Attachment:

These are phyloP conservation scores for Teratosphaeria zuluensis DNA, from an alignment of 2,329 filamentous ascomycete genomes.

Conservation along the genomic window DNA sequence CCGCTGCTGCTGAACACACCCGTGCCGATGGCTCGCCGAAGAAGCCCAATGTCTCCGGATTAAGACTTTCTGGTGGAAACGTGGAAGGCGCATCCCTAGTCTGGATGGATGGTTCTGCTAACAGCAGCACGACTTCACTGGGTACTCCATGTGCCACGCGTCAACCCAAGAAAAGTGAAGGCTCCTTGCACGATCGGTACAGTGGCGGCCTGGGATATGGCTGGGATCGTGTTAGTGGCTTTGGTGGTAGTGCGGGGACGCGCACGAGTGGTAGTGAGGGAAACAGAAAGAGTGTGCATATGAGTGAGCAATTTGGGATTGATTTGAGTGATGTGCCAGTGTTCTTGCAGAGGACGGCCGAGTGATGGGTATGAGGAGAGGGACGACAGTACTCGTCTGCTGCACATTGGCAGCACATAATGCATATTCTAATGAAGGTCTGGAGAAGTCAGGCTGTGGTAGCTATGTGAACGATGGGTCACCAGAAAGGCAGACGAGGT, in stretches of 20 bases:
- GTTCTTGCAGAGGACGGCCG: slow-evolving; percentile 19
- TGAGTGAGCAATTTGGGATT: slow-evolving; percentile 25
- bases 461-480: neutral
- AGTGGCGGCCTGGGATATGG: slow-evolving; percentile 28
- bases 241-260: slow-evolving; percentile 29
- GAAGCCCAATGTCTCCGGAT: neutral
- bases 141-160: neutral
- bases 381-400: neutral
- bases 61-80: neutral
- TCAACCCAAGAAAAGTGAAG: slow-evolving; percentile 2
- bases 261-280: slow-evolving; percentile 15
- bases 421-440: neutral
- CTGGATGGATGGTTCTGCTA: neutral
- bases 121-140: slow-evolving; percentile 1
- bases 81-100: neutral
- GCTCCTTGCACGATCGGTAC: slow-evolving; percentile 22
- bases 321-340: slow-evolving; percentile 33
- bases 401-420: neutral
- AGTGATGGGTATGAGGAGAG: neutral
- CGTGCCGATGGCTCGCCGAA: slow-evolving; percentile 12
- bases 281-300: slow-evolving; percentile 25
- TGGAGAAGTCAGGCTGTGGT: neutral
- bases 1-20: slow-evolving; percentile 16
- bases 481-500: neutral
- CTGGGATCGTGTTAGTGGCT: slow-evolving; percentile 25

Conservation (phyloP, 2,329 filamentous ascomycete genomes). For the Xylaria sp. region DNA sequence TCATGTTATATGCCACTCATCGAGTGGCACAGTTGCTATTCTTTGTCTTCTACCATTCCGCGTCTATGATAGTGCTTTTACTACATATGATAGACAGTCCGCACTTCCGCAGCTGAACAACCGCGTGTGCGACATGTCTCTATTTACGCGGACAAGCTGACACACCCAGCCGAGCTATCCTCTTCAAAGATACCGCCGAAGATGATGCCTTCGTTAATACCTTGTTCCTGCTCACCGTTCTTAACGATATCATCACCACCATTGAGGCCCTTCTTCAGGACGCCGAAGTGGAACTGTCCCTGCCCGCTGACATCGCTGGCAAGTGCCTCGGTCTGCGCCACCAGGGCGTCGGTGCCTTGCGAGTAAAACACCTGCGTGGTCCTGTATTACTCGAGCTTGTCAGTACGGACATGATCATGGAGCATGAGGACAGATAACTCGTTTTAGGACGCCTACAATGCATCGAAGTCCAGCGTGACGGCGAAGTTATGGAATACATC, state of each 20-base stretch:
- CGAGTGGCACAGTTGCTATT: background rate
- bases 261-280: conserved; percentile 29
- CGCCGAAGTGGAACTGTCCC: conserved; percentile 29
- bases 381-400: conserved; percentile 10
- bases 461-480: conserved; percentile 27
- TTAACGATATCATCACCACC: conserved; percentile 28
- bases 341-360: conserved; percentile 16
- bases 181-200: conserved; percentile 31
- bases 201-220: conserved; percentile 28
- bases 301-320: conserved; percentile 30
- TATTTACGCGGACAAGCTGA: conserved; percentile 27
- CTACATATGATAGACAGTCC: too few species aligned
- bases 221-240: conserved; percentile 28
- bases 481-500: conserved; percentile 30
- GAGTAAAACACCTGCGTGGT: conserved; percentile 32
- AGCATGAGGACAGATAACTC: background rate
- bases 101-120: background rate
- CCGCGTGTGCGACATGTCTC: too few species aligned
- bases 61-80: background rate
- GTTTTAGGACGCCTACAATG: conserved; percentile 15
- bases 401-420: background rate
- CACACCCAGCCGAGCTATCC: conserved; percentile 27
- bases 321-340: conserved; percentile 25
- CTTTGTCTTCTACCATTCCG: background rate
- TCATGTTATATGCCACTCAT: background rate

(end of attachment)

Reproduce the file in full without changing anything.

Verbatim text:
These are phyloP conservation scores for Teratosphaeria zuluensis DNA, from an alignment of 2,329 filamentous ascomycete genomes.

Conservation along the genomic window DNA sequence CCGCTGCTGCTGAACACACCCGTGCCGATGGCTCGCCGAAGAAGCCCAATGTCTCCGGATTAAGACTTTCTGGTGGAAACGTGGAAGGCGCATCCCTAGTCTGGATGGATGGTTCTGCTAACAGCAGCACGACTTCACTGGGTACTCCATGTGCCACGCGTCAACCCAAGAAAAGTGAAGGCTCCTTGCACGATCGGTACAGTGGCGGCCTGGGATATGGCTGGGATCGTGTTAGTGGCTTTGGTGGTAGTGCGGGGACGCGCACGAGTGGTAGTGAGGGAAACAGAAAGAGTGTGCATATGAGTGAGCAATTTGGGATTGATTTGAGTGATGTGCCAGTGTTCTTGCAGAGGACGGCCGAGTGATGGGTATGAGGAGAGGGACGACAGTACTCGTCTGCTGCACATTGGCAGCACATAATGCATATTCTAATGAAGGTCTGGAGAAGTCAGGCTGTGGTAGCTATGTGAACGATGGGTCACCAGAAAGGCAGACGAGGT, in stretches of 20 bases:
- GTTCTTGCAGAGGACGGCCG: slow-evolving; percentile 19
- TGAGTGAGCAATTTGGGATT: slow-evolving; percentile 25
- bases 461-480: neutral
- AGTGGCGGCCTGGGATATGG: slow-evolving; percentile 28
- bases 241-260: slow-evolving; percentile 29
- GAAGCCCAATGTCTCCGGAT: neutral
- bases 141-160: neutral
- bases 381-400: neutral
- bases 61-80: neutral
- TCAACCCAAGAAAAGTGAAG: slow-evolving; percentile 2
- bases 261-280: slow-evolving; percentile 15
- bases 421-440: neutral
- CTGGATGGATGGTTCTGCTA: neutral
- bases 121-140: slow-evolving; percentile 1
- bases 81-100: neutral
- GCTCCTTGCACGATCGGTAC: slow-evolving; percentile 22
- bases 321-340: slow-evolving; percentile 33
- bases 401-420: neutral
- AGTGATGGGTATGAGGAGAG: neutral
- CGTGCCGATGGCTCGCCGAA: slow-evolving; percentile 12
- bases 281-300: slow-evolving; percentile 25
- TGGAGAAGTCAGGCTGTGGT: neutral
- bases 1-20: slow-evolving; percentile 16
- bases 481-500: neutral
- CTGGGATCGTGTTAGTGGCT: slow-evolving; percentile 25

Conservation (phyloP, 2,329 filamentous ascomycete genomes). For the Xylaria sp. region DNA sequence TCATGTTATATGCCACTCATCGAGTGGCACAGTTGCTATTCTTTGTCTTCTACCATTCCGCGTCTATGATAGTGCTTTTACTACATATGATAGACAGTCCGCACTTCCGCAGCTGAACAACCGCGTGTGCGACATGTCTCTATTTACGCGGACAAGCTGACACACCCAGCCGAGCTATCCTCTTCAAAGATACCGCCGAAGATGATGCCTTCGTTAATACCTTGTTCCTGCTCACCGTTCTTAACGATATCATCACCACCATTGAGGCCCTTCTTCAGGACGCCGAAGTGGAACTGTCCCTGCCCGCTGACATCGCTGGCAAGTGCCTCGGTCTGCGCCACCAGGGCGTCGGTGCCTTGCGAGTAAAACACCTGCGTGGTCCTGTATTACTCGAGCTTGTCAGTACGGACATGATCATGGAGCATGAGGACAGATAACTCGTTTTAGGACGCCTACAATGCATCGAAGTCCAGCGTGACGGCGAAGTTATGGAATACATC, state of each 20-base stretch:
- CGAGTGGCACAGTTGCTATT: background rate
- bases 261-280: conserved; percentile 29
- CGCCGAAGTGGAACTGTCCC: conserved; percentile 29
- bases 381-400: conserved; percentile 10
- bases 461-480: conserved; percentile 27
- TTAACGATATCATCACCACC: conserved; percentile 28
- bases 341-360: conserved; percentile 16
- bases 181-200: conserved; percentile 31
- bases 201-220: conserved; percentile 28
- bases 301-320: conserved; percentile 30
- TATTTACGCGGACAAGCTGA: conserved; percentile 27
- CTACATATGATAGACAGTCC: too few species aligned
- bases 221-240: conserved; percentile 28
- bases 481-500: conserved; percentile 30
- GAGTAAAACACCTGCGTGGT: conserved; percentile 32
- AGCATGAGGACAGATAACTC: background rate
- bases 101-120: background rate
- CCGCGTGTGCGACATGTCTC: too few species aligned
- bases 61-80: background rate
- GTTTTAGGACGCCTACAATG: conserved; percentile 15
- bases 401-420: background rate
- CACACCCAGCCGAGCTATCC: conserved; percentile 27
- bases 321-340: conserved; percentile 25
- CTTTGTCTTCTACCATTCCG: background rate
- TCATGTTATATGCCACTCAT: background rate